Ever since the creation of the Fed, there have been a series of booms and busts that tested its effectiveness and resilience. The first of many such challenges is the stock market crash of 1929.
Part 3. The Gold Standard Era of Money
In November 1930, the double-whammy punch of banking failures and subsequent panics heralded the beginning of the Great Depression.
After the economic chaos we discussed in the last post, you can understand why it was clear that President Franklin D. Roosevelt (FDR) had a mandate to end the Depression.
A part of the Banking Act of 1935, the FDIC was a pivotal act because it restructured the Federal Reserve and financial system as a whole.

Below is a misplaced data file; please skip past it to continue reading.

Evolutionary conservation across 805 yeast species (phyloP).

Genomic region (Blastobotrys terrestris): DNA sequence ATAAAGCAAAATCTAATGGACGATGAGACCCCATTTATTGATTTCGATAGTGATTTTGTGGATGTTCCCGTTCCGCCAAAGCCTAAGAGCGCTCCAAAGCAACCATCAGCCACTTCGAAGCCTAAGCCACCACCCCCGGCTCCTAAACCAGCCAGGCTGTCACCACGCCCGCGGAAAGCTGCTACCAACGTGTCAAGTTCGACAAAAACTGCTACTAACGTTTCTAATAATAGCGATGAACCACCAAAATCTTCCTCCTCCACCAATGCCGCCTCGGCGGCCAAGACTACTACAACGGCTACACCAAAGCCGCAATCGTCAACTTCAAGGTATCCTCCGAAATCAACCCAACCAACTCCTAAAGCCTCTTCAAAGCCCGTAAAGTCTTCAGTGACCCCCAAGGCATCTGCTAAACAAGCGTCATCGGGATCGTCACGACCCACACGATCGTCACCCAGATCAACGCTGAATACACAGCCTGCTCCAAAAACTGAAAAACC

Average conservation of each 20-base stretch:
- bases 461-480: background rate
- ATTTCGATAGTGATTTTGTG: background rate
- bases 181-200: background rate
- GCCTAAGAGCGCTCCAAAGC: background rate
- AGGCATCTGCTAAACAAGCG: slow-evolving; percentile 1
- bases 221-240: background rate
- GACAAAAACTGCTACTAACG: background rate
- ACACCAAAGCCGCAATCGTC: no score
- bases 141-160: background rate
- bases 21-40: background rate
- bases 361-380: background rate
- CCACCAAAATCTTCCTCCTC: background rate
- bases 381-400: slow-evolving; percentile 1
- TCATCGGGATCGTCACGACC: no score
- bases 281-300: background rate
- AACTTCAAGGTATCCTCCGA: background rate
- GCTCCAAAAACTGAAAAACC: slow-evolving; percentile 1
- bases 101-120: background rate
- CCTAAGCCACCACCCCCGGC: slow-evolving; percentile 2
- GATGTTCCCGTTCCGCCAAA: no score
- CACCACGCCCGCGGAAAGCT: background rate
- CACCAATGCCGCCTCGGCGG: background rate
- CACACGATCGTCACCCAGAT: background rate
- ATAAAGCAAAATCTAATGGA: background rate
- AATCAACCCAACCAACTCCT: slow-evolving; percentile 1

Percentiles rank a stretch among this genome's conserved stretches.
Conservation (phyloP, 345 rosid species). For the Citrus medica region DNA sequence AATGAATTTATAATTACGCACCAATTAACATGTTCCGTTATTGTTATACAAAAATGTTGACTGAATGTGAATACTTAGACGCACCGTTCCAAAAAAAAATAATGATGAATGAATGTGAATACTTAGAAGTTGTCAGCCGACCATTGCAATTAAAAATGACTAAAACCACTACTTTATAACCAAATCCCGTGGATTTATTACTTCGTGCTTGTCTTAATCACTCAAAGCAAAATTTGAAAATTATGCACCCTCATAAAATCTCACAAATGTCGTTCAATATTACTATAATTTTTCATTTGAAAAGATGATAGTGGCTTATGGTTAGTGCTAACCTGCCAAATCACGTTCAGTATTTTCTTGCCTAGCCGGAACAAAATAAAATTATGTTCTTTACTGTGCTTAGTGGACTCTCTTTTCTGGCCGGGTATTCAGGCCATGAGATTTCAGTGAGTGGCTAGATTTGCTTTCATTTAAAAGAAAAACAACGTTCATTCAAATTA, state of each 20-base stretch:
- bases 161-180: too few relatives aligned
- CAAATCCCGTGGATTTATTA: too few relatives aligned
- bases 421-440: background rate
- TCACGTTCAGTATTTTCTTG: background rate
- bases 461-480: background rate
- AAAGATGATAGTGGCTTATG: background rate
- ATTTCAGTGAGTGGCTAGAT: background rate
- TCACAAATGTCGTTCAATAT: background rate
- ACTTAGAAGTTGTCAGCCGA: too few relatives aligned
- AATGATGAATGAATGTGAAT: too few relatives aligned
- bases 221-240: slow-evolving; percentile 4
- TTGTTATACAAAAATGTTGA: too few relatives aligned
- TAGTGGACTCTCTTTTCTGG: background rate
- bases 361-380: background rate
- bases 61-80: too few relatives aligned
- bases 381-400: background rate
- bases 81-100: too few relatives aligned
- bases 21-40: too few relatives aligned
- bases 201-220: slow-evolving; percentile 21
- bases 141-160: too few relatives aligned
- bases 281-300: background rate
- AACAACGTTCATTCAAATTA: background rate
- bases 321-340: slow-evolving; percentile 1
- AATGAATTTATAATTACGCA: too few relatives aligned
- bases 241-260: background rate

The Great Depression was the first great test the Fed faced, and by its own accounts, it did not rise to that challenge. The Fed failed both on the monetary policy side and on the financial stability side.
The collapse of worldwide economies led to the rise of political tensions that kept growing throughout the 1930s, eventually leading to World War II.
Overall, during WWII and its aftermath, the Fed was forced to take a back-seat role, listening to the Treasury instead of making decisions independently.
The development of the Bretton Woods system in 1958 was a pivotal moment in modern banking. The system established the International Monetary Fund (IMF) and what eventually became the World Bank Group.
Initially, the Bretton Woods system seemed to work well. However, this started to change in the 1960s when European and Japanese exports became more competitive with US exports.